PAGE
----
These gift cards add an extra bonus: discounts, even cash back
Stack your rewards by leveraging gift cards, loyalty programs and rewards cards
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What’s better than the gift of free money? How about a little something extra, along with that money?
That’s the idea behind points, rewards and cash back programs attached to various gift cards. Some operate like loyalty programs, through gift cards for specific merchants. Others are more general and return rewards for spending at a number of different places.
While it’s not a new idea, technology may have given it a boost, says Marina Hodges, vice chair of the Retail Gift Card Association. Getting rewards or extras “in the past was challenging.” Card users had to work a lot harder than they do today, she added.
These are just a few ways to get rewards out of your favorite gift cards:
Ways to earn cash back and rewards on gift cards
Gift cards linked to loyalty programs
One of the best-known examples of pairing gift cards and rewards: Starbucks.
When you buy a gift card, load it into the retailer app and use it at the coffee giant, you accumulate 2 stars per dollar spent. And those can be redeemed for a number of goodies – such as food, merchandise and (what else?), coffee. Most drinks and food items currently can be redeemed for 125 stars.
Richard Kerr, a senior points and miles correspondent for The Points Guy, is a recent convert to the Starbucks Rewards program and a big fan.
Kerr joined the program about six months ago, and his drink-of-choice is black coffee. So, even with five or six jaunts a week, he’s not spending a ton, but Kerr is racking up the points.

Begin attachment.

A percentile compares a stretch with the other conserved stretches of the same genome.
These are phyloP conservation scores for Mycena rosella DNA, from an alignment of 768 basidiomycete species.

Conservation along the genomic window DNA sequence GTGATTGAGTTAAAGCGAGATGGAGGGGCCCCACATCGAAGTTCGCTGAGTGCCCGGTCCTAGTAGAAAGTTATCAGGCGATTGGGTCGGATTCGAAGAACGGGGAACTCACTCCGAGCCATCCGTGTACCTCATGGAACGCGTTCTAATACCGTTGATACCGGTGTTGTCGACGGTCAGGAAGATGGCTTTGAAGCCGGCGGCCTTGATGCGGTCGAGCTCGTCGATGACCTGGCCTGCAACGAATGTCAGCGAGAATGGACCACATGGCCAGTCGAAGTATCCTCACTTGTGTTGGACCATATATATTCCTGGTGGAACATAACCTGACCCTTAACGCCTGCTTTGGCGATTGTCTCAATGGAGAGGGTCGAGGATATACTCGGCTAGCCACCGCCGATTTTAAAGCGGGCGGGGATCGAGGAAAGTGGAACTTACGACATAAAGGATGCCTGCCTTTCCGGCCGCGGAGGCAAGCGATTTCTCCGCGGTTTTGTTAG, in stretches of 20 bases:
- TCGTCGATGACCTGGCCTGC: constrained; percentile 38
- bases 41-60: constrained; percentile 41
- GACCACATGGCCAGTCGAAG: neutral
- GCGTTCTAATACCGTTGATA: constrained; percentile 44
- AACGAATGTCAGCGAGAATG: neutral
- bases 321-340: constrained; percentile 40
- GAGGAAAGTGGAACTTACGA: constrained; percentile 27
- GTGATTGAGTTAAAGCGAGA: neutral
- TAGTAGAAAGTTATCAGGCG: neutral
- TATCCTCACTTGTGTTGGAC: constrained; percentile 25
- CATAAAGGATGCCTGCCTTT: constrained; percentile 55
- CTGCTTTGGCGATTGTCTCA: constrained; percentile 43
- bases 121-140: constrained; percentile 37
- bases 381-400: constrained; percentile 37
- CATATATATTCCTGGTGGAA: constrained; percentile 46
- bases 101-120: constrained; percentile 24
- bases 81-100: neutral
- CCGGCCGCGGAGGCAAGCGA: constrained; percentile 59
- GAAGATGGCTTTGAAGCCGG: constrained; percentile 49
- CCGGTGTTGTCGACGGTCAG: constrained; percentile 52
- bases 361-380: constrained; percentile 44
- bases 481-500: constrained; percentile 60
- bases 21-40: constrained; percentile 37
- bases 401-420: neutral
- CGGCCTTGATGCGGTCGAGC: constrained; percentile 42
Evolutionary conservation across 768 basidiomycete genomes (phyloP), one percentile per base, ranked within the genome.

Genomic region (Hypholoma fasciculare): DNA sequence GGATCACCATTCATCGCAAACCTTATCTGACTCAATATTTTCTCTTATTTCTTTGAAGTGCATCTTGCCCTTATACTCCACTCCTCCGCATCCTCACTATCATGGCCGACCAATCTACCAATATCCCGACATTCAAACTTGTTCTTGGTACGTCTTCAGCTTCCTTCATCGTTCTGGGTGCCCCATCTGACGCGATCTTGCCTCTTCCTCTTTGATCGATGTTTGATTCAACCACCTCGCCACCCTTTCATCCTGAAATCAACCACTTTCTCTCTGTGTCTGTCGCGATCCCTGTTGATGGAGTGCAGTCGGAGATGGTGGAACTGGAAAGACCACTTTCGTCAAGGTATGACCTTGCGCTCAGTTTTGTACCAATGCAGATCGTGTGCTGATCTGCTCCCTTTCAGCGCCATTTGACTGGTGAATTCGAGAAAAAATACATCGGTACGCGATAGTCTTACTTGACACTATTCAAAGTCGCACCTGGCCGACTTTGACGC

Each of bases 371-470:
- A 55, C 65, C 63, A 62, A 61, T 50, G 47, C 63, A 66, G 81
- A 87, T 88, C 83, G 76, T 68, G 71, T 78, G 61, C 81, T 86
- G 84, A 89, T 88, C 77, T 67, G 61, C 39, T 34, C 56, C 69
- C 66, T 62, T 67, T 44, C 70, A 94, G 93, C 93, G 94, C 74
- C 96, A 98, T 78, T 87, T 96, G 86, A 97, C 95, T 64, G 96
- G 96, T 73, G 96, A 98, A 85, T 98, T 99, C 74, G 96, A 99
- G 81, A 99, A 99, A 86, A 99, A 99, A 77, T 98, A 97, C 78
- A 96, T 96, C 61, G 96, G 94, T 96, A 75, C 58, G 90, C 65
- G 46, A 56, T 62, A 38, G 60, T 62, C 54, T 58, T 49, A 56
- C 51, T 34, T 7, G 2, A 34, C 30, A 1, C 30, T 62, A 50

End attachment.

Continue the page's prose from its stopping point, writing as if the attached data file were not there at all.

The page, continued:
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“Because of promotions, I’m getting free rewards that are good for almost anything in the store,” he says. “And since I’ve been participating, I continue to get targeted for more – I’ve come out way ahead.”
One strategy for boosting rewards: He combines credit card and gift card bonus offers.
Simultaneously, Starbucks offered him 300 extra points to reload his gift card in the store. So, he combined the two. For a $20 spend, he earned 100 Chase points and 300 Starbucks points – which he figures are worth about 2.5 foodie treats at the café.
(Chase Pay was also one of Chase Freedom’s rotating categories for the second quarter of 2018, along with grocery and PayPal purchases. For more details on Chase's current category oferings, see “Chase launches its cash back category for Q1 2019.”)
Visa’s Five Back gift cards
Visa has launched a gift card that offers cash back bonuses, called Five Back.
If you use the card at participating merchants (everywhere from American Eagle and Banana Republic to Yankee Candle or Outback Steakhouse), you earn 5 percent cash back, which is returned to your card.
So, after you’ve spent $100 or $200 (depending on the face value of the card), you’ve still got $5 or $10 left. And you’ll keep earning cash back until there’s less than 10 cents on the card.
Plus, with Five Back, you don’t have to worry about signing up or creating an account. You just spend and get cash returned to the card within 48 hours.
Gift card money moves
GiftCards.com also has a rewards program called G-Money. You purchase select cards through the site and accumulate points. Then you can use those points to buy cards from the site at a discount.
Most cards sold on the site participate in the program, so you can use it to earn rewards on gift cards for a number of restaurants and retailers everywhere from Target to TGI Fridays.